A couple of years ago I was teaching a Bible study series for the high school youth group of my church on topics that the church tends to avoid. The series lead off with a look at homosexuality. The focus of the lesson was not so much a demonstration of the sinfulness of homosexuality–though that was covered–rather our time was to have rested more on how we as the church ought to respond to those we know and care about who identify as homosexual.

I began by attempting to hook the students into the topic by getting them to reflect on their immediate, visceral reactions to homosexuality. I asked the students to share the first thing that came to their minds when I said “homosexual.” Just a couple of responses into the sharing, a young man who had been coming fairly regularly with some friends who were members of the church spoke up. “Me,” he said.

You can image how silent that room was. Now, I am not sure if everyone was all that surprised that he was gay, but we were almost to a person unsure of how to react. There I was, the DCE of this church, planning to teach a lesson on homosexuality, now faced with an individual who just came out to the group. What was I to do? How was I to respond on behalf of the church?

Being a called worker I know well how my speech and actions can convey unintended lessons. Yet all of us as a part of Christ’s church here on earth have a level or responsibility in how we respond. Despite claims to the contrary, the Bible is fairly clear on the subject of the sinfulness of homosexuality. Not so long ago, Phil Robertson, of Duck Dynasty fame, stirred controversy with his paraphrase of 1 Corinthians 6:9-10:

Or do you not know that the unrighteous will not inherit the kingdom of God? Do not be deceived: neither the sexually immoral, nor idolaters, nor adulterers, nor men who practice homosexuality, nor thieves, nor the greedy, nor drunkards, nor revilers, nor swindlers will inherit the kingdom of God.

While there are scholarly attempts to argue otherwise, the translators working on the ESV translation above mince no words in rendering the phrase “nor men who practice homosexuality.” But notice the larger context of the passage. Notice that this is part of a list of sins and not one intended to be singled out from among many others. Paul begins chapter 6 of 1 Corinthians calling us as followers of Christ to distinguish ourselves from the sinfulness of those around us by refraining from bringing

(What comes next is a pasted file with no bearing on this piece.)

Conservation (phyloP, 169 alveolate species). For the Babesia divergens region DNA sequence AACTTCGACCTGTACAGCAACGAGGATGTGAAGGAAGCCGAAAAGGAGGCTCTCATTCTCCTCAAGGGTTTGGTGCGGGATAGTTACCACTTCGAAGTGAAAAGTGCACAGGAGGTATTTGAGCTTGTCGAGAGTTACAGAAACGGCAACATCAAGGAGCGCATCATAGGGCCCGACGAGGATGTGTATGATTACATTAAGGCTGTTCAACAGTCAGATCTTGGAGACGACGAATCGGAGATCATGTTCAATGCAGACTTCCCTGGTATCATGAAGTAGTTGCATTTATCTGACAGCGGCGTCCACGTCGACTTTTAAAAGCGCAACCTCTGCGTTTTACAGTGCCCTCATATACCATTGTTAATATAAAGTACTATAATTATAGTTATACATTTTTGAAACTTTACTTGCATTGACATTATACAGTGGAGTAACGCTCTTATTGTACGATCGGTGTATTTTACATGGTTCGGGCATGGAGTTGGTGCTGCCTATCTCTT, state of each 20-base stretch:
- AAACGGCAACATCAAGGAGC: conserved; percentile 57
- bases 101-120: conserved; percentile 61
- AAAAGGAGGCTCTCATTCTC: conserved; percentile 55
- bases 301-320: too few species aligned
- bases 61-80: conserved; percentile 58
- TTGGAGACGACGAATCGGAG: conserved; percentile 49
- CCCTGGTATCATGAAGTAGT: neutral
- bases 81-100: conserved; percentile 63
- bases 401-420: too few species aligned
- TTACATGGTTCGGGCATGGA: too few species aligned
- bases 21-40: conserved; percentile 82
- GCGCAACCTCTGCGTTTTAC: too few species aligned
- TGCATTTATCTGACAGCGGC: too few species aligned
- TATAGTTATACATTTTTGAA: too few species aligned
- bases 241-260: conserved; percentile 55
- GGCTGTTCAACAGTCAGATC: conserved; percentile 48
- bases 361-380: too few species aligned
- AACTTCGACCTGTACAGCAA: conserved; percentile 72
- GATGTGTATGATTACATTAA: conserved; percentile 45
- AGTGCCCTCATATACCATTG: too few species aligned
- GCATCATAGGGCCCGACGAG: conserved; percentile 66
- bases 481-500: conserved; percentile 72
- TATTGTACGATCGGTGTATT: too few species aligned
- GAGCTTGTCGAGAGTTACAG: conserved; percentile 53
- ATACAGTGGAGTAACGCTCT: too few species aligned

lawsuits against one another. Paul continues after these verses to discuss further our call to flee from sexual immorality.

To this call to distinguish ourselves from the culture around us, I would point us to another passage that is not always handled completely. In Ephesians 4:15, we are called to seek unity as the Body of Christ in part by speaking the truth in love. Now, while the context of this passage is focused on our fellow believers, I do believe that the very life of Christ demonstrates the applicability of it beyond the faithful. Remember Christ was criticized for spending time with as well as eating with sinners (see Mark 2:13-17 for example). In John 8, Jesus both avoids a trap set by the scribes and Pharisees and prevents a woman caught in adultery from being put to death by stoning. But notice what two key things are going on here. First, Jesus applies the law to those who would condemn her from her clear violation of the law. Second, Jesus applies grace first and then offers the corrective guide of the law to the woman.

As the apostle Peter notes in 1 Peter 3:13-17, we are called to speak the truth in love. There are two things here that are of vital importance. First we are called to speak the truth. We thus cannot avoid being clear in calling homosexuality sinful. We in the church need to be especially careful in how we handle both God’s Law and the Gospel of Christ. The proper application of each can be a blessing and a true act of love. We demonstrate God’s love when we present the law clearly and unapologetically. There is not love offered by wishing away unpopular passages of Scripture that condemn homosexual behavior. God knows His creation and has established His laws in order to guide us in our lives within that creation. In addition to health concerns related to sexually transmitted diseases, the homosexual lifestyle adds to the further breakdown of the family. Married heterosexual couples have been shown to be generally happier, which translates to a longer and healthier life. We do not show love when we avoid speaking the truth.